D&D & Me part 1: The first tastes.

This is the first in a series of posts where I will meander and muse on gaming, life, and D&D.

A lot of this happened a long time ago so exact dates and ages may or may not be entirely accurate, and the exact order of things is as best I can recreate through the filter of memory hazy from years of life and mojitos.

So away we go!

As I prepare to run my first campaign of Dungeons & Dragons 5th edition (and my first RPG in well over a year) I have been thinking about my gaming career in general and my relationship with D&D in particular. It was not technically my first game, and over the years I have been far less than its most vocal supporter or biggest fan… but D&D is the foundation of the hobby by which I have largely defined myself for most of my waking life, and I am very excited to be re-entering the fray.

The beginnings:

1: Somewhere in the vicinity of 1979 somewhere near the Russian River in California. I was 9ish, my little sister was 7ish and it was summer.

We were there with our dad for a jazz festival that we had little or no interest in. I am sure we were being absolute pains in the ass, and in an attempt to shut me up for one precious moment dad took us into a game store. I fell in kid-lust with the Avalon Hill Starship Troopers, but dad vetoed what was probably a $20 or $30 game. After what was likely a horrific outburst of whining he got me Metagamings R.I.V.E.T.S. instead. A little pocket game about less than intelligent robots battling it out in a post-apocalyptic wasteland. I barely understood it and had very limited success explaining it to my little sister, but we played anyway.

2: Sometime the same year, It was third grade. My school was made of hexagonal buildings which should have been an omen.

I saw other kids playing some game with little cardboard gladiators and lots of dice. I am not entirely sure what this game was (Arena maybe?) but it was exciting even though I had no idea how it worked. These same kids started playing dungeons and dragons later that year and I remember my friend Justin and I making fun of the arcane language and jargon they used. In my memory these kids all have beards and fedoras… that is likely not entirely accurate.

3: Shortly after… maybe that year or the next. I discovered our local library had copies of Dragon Magazine. I studied every issue intently each month, and used my allowance money to photocopy articles, adventures, and the occasional Tom Wham game (who is my first game design hero).

During this period I wrote my first RPG. It was called Lab! and was a game of scientists trying to kill the horror they had just unleashed on the world before it escaped the lab. I had no dice so I used coin flips for random outcomes, and it would be very generous to say the rules were intensely vague. They filled a paragraph and a half or so with a random potion chart and a map of the lab drawn in marker inside a manilla folder.

I probably convinced a total of three people to play and none of them seemed at all to understand what I was trying to do.

4: Then a magical thing happened. My step-mom picked up a copy of Basic Dungeons & Dragons (the red box edition). She was, as I remember it, curious about this thing she had been reading about and thought it might be a fun thing to do… but after one look at the rule-book she closed the box back up and handed it to me. I finally had rules, and dice! And I barely understood them at all!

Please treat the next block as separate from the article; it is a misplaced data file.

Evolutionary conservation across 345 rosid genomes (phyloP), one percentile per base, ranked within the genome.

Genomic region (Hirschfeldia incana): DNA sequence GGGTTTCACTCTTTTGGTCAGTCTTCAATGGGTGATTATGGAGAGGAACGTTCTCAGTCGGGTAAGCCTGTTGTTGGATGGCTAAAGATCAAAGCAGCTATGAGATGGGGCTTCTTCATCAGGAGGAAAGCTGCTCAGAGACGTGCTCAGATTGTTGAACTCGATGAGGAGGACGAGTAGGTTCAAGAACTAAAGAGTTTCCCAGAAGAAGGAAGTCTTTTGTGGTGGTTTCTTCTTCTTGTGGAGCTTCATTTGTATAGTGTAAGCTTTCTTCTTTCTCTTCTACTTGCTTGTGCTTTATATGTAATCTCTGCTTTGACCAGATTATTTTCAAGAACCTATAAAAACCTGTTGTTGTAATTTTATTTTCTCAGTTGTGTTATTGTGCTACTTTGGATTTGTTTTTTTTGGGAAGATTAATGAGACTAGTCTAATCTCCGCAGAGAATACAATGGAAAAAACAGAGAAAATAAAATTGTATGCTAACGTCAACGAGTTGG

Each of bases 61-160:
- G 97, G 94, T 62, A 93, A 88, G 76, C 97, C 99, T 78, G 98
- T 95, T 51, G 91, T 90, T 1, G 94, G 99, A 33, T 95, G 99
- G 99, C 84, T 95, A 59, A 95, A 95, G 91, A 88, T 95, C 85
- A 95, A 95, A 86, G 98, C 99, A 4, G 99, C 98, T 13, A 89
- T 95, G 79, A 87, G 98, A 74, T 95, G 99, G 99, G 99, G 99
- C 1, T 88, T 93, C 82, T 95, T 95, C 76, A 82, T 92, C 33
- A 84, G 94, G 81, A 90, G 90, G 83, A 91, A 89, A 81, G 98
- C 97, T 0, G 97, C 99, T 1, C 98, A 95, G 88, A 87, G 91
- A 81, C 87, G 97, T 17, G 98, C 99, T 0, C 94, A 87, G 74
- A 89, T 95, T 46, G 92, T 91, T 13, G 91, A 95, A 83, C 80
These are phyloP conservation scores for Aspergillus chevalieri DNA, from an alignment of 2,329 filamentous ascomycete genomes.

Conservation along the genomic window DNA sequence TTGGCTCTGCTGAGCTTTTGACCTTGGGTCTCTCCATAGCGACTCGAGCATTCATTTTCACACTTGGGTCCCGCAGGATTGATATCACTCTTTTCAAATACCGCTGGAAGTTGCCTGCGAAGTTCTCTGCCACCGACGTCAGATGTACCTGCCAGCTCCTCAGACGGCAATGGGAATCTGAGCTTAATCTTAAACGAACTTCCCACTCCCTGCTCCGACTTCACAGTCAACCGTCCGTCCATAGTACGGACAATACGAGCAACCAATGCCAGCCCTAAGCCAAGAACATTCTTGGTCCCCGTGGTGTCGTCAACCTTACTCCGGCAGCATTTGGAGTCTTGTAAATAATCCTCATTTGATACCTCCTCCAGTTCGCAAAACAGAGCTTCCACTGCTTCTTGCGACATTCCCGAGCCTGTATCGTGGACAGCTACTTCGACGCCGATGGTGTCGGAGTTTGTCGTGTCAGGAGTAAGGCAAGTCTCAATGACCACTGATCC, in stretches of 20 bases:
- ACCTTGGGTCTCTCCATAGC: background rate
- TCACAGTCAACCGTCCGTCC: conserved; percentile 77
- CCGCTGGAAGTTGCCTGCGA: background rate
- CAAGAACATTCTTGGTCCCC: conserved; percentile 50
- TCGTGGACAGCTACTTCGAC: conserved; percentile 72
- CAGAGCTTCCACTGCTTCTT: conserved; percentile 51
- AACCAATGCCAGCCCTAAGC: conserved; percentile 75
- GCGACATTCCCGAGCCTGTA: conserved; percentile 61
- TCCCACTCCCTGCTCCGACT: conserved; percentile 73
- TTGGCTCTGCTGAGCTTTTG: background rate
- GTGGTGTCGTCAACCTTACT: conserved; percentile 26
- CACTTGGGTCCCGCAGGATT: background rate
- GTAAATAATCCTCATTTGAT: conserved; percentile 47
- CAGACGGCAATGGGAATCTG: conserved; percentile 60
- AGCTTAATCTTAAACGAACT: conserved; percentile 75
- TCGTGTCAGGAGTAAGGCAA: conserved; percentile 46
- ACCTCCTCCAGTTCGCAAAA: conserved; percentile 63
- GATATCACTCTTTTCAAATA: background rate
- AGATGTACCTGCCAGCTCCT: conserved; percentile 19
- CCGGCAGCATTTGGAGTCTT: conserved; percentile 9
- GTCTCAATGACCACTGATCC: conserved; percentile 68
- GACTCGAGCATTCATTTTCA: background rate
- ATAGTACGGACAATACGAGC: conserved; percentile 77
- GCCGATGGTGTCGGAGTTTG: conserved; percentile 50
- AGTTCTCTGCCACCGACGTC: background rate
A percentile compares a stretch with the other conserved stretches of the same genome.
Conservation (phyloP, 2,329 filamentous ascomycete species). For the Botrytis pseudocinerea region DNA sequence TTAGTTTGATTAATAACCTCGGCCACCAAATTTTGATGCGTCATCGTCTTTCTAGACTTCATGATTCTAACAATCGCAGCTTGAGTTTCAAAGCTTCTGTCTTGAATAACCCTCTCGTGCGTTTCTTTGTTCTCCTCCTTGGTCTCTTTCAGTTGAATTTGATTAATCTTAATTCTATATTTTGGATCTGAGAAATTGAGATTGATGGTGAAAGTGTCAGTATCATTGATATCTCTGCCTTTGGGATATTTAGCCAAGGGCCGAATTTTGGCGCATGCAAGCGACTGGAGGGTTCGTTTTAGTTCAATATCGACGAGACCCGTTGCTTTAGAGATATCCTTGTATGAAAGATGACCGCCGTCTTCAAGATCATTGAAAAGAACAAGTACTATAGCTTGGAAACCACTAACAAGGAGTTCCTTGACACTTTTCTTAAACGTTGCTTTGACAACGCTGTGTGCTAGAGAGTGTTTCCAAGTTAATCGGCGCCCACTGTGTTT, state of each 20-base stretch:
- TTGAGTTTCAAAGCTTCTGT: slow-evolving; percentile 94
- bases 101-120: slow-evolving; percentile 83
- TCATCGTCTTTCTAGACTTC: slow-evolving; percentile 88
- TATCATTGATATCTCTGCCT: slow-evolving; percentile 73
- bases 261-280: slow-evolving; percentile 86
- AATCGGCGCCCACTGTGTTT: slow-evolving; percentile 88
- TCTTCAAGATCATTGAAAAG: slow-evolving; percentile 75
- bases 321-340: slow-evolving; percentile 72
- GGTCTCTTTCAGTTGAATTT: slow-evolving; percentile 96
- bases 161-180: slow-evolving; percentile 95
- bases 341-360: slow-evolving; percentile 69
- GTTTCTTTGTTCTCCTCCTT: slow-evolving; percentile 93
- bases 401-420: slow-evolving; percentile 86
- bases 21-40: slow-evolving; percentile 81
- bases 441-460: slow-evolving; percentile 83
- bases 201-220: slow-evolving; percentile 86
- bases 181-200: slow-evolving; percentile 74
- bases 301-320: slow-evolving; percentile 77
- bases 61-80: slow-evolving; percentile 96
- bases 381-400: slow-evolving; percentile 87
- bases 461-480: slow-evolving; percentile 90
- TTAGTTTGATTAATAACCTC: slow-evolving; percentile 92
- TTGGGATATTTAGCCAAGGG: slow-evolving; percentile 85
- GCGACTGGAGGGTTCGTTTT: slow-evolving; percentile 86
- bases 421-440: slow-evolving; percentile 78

I managed to get into a couple games run by other people but in retrospect they understood the rules less than I did and they were not terribly fun or satisfying games. I might talk about them another time.

I continued reading my rules and the magazines and I put the core books for Advanced Dungeons & Dragons on my xmas list… or maybe I asked for them for my birthday. In any case, by some miracle I got them! Looking back that was something near $150 in modern earth dollars, and we were never terribly well off.

5: In the meantime. Closer friends began to discover games and my friend Elden introduced me to Car Wars by Steve Jackson (my second game design hero)… we played that game for hours and wrote giant robot rules and used them to play a simple RPG with complicated combat rules. I got into the occasional D&D game but nothing regular. During this time I wrote my next two games, Spies! and Star! (my naming conventions were complicated and subtle). Neither system was much more than a few stats and a list of weapons, but we explored role playing using those two systems for months before we started venturing again into published systems and writing our own more complicated games.

D&D was pretty much out of the picture at this point. I craved games with giant robots, laser guns, and space ships. I played Teenage Mutant Ninja Turtles with my friends in Fresno and mostly home made games with my friends in Marin. I was a bit of an awkward social outcast as a kid, and moving schools right when I was building a strong circle did not help at all, so my gaming was sporadic and all over the map… until High School.

Well that was me from Birth until 14 or so… I’ll fill in some bits here and there if they seem interesting enough, and enough happened in High School for me to blather on for days… but those are for another day.

6 comments

  1. David Bernstein says:

    Well yes, but how did you feel about the 5th ed rules? I personally enjoy them quite a bit over 3rd, 3.5, pathfinder, 4th.

  2. Mom says:

    Getting a picture of you I’ve never quite had before. Amazing. Interesting.

  3. UrDad says:

    That Russian River jazz festival was in the summer of 1981.

    Sarah and I remember giving you that stuff, but had no idea what any of it meant. We were just being indulgent.

    Keep right on writing; you’ve definitely got our interest.

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